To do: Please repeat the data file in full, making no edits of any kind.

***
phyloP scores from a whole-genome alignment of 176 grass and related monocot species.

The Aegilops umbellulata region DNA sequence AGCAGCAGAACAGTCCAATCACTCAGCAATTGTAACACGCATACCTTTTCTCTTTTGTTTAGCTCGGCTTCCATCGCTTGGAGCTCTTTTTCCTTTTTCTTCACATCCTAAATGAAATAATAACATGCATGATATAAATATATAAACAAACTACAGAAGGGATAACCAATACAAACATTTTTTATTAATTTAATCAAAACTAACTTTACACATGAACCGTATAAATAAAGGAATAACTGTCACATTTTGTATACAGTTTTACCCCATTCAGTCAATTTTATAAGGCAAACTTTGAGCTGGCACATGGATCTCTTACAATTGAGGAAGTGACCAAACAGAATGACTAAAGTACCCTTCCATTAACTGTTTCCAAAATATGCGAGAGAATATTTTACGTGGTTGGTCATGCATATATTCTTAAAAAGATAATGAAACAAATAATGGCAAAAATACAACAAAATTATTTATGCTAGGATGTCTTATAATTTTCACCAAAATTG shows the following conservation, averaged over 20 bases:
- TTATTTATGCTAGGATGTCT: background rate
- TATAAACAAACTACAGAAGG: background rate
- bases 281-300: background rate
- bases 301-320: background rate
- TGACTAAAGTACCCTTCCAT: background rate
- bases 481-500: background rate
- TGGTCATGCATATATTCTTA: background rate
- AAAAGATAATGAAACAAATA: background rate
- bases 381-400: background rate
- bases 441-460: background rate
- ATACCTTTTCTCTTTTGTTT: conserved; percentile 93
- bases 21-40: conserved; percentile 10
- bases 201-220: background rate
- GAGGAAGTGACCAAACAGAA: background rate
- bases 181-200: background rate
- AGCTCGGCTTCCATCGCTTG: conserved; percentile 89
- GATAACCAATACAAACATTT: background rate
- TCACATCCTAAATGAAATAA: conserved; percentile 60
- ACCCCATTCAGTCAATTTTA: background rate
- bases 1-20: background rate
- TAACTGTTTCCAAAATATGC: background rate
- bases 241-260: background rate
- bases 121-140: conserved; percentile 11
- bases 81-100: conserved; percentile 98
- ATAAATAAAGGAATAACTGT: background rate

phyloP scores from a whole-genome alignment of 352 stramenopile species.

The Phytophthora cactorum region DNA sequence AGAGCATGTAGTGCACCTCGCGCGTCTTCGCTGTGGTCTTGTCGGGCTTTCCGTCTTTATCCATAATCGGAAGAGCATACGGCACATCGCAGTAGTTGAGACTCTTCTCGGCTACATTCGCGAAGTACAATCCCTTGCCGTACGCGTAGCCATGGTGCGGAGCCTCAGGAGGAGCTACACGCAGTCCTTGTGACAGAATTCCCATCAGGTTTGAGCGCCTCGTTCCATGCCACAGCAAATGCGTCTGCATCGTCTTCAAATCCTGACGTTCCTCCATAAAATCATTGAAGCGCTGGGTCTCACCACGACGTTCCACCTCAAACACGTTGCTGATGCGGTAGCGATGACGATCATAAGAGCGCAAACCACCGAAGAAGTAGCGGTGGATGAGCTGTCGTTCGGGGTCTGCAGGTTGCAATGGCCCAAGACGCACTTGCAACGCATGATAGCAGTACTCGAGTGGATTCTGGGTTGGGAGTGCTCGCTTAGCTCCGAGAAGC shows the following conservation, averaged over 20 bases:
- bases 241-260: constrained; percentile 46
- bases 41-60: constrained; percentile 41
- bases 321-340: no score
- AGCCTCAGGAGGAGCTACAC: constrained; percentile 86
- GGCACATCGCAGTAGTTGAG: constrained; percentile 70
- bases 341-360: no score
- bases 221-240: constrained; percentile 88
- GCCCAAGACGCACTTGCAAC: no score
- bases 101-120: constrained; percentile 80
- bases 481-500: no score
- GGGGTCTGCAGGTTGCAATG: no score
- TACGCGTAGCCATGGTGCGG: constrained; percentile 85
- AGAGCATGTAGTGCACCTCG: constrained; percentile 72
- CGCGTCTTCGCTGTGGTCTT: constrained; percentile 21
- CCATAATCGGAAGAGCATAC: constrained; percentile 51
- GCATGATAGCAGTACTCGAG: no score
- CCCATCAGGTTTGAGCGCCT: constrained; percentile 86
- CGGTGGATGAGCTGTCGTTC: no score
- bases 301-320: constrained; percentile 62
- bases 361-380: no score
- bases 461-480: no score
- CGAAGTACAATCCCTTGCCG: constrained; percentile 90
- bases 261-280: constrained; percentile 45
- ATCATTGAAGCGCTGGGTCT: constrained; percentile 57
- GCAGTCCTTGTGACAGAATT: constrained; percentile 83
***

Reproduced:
phyloP scores from a whole-genome alignment of 176 grass and related monocot species.

The Aegilops umbellulata region DNA sequence AGCAGCAGAACAGTCCAATCACTCAGCAATTGTAACACGCATACCTTTTCTCTTTTGTTTAGCTCGGCTTCCATCGCTTGGAGCTCTTTTTCCTTTTTCTTCACATCCTAAATGAAATAATAACATGCATGATATAAATATATAAACAAACTACAGAAGGGATAACCAATACAAACATTTTTTATTAATTTAATCAAAACTAACTTTACACATGAACCGTATAAATAAAGGAATAACTGTCACATTTTGTATACAGTTTTACCCCATTCAGTCAATTTTATAAGGCAAACTTTGAGCTGGCACATGGATCTCTTACAATTGAGGAAGTGACCAAACAGAATGACTAAAGTACCCTTCCATTAACTGTTTCCAAAATATGCGAGAGAATATTTTACGTGGTTGGTCATGCATATATTCTTAAAAAGATAATGAAACAAATAATGGCAAAAATACAACAAAATTATTTATGCTAGGATGTCTTATAATTTTCACCAAAATTG shows the following conservation, averaged over 20 bases:
- TTATTTATGCTAGGATGTCT: background rate
- TATAAACAAACTACAGAAGG: background rate
- bases 281-300: background rate
- bases 301-320: background rate
- TGACTAAAGTACCCTTCCAT: background rate
- bases 481-500: background rate
- TGGTCATGCATATATTCTTA: background rate
- AAAAGATAATGAAACAAATA: background rate
- bases 381-400: background rate
- bases 441-460: background rate
- ATACCTTTTCTCTTTTGTTT: conserved; percentile 93
- bases 21-40: conserved; percentile 10
- bases 201-220: background rate
- GAGGAAGTGACCAAACAGAA: background rate
- bases 181-200: background rate
- AGCTCGGCTTCCATCGCTTG: conserved; percentile 89
- GATAACCAATACAAACATTT: background rate
- TCACATCCTAAATGAAATAA: conserved; percentile 60
- ACCCCATTCAGTCAATTTTA: background rate
- bases 1-20: background rate
- TAACTGTTTCCAAAATATGC: background rate
- bases 241-260: background rate
- bases 121-140: conserved; percentile 11
- bases 81-100: conserved; percentile 98
- ATAAATAAAGGAATAACTGT: background rate

phyloP scores from a whole-genome alignment of 352 stramenopile species.

The Phytophthora cactorum region DNA sequence AGAGCATGTAGTGCACCTCGCGCGTCTTCGCTGTGGTCTTGTCGGGCTTTCCGTCTTTATCCATAATCGGAAGAGCATACGGCACATCGCAGTAGTTGAGACTCTTCTCGGCTACATTCGCGAAGTACAATCCCTTGCCGTACGCGTAGCCATGGTGCGGAGCCTCAGGAGGAGCTACACGCAGTCCTTGTGACAGAATTCCCATCAGGTTTGAGCGCCTCGTTCCATGCCACAGCAAATGCGTCTGCATCGTCTTCAAATCCTGACGTTCCTCCATAAAATCATTGAAGCGCTGGGTCTCACCACGACGTTCCACCTCAAACACGTTGCTGATGCGGTAGCGATGACGATCATAAGAGCGCAAACCACCGAAGAAGTAGCGGTGGATGAGCTGTCGTTCGGGGTCTGCAGGTTGCAATGGCCCAAGACGCACTTGCAACGCATGATAGCAGTACTCGAGTGGATTCTGGGTTGGGAGTGCTCGCTTAGCTCCGAGAAGC shows the following conservation, averaged over 20 bases:
- bases 241-260: constrained; percentile 46
- bases 41-60: constrained; percentile 41
- bases 321-340: no score
- AGCCTCAGGAGGAGCTACAC: constrained; percentile 86
- GGCACATCGCAGTAGTTGAG: constrained; percentile 70
- bases 341-360: no score
- bases 221-240: constrained; percentile 88
- GCCCAAGACGCACTTGCAAC: no score
- bases 101-120: constrained; percentile 80
- bases 481-500: no score
- GGGGTCTGCAGGTTGCAATG: no score
- TACGCGTAGCCATGGTGCGG: constrained; percentile 85
- AGAGCATGTAGTGCACCTCG: constrained; percentile 72
- CGCGTCTTCGCTGTGGTCTT: constrained; percentile 21
- CCATAATCGGAAGAGCATAC: constrained; percentile 51
- GCATGATAGCAGTACTCGAG: no score
- CCCATCAGGTTTGAGCGCCT: constrained; percentile 86
- CGGTGGATGAGCTGTCGTTC: no score
- bases 301-320: constrained; percentile 62
- bases 361-380: no score
- bases 461-480: no score
- CGAAGTACAATCCCTTGCCG: constrained; percentile 90
- bases 261-280: constrained; percentile 45
- ATCATTGAAGCGCTGGGTCT: constrained; percentile 57
- GCAGTCCTTGTGACAGAATT: constrained; percentile 83